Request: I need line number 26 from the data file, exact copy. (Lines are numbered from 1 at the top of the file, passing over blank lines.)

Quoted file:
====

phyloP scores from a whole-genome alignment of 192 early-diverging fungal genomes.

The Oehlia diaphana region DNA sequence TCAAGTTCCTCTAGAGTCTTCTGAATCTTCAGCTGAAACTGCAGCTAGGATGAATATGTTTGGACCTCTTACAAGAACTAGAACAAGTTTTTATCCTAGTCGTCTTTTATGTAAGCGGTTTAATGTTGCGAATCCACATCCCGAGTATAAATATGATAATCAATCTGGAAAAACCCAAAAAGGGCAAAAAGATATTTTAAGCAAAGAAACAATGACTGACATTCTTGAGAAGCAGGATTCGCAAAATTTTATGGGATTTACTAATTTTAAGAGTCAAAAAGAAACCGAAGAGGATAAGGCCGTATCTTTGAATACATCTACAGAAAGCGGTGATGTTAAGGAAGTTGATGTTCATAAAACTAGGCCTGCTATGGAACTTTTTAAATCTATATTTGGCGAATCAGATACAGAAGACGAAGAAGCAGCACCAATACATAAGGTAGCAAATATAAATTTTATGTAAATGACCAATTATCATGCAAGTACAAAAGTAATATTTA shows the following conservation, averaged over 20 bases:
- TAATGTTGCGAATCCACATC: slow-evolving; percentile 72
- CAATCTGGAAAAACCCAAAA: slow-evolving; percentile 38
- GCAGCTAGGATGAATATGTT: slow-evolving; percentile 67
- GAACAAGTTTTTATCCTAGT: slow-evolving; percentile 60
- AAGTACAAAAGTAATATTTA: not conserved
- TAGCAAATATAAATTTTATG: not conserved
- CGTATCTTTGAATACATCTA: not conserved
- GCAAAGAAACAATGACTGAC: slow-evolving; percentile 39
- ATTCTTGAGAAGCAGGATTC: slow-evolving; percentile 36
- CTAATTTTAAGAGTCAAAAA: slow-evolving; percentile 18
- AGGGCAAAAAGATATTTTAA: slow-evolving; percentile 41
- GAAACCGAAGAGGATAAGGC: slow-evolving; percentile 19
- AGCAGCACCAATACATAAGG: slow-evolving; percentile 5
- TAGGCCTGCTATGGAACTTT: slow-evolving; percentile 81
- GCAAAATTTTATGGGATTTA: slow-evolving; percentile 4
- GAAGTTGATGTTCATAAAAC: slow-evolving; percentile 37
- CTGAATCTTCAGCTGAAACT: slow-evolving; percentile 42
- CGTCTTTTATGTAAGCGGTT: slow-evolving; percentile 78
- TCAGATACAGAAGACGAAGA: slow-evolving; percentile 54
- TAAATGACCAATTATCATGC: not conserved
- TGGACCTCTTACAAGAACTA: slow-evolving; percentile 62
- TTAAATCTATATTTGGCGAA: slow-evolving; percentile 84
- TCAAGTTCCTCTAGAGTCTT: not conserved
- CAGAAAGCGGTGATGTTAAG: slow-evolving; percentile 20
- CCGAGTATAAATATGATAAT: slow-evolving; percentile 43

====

- CAGAAAGCGGTGATGTTAAG: slow-evolving; percentile 20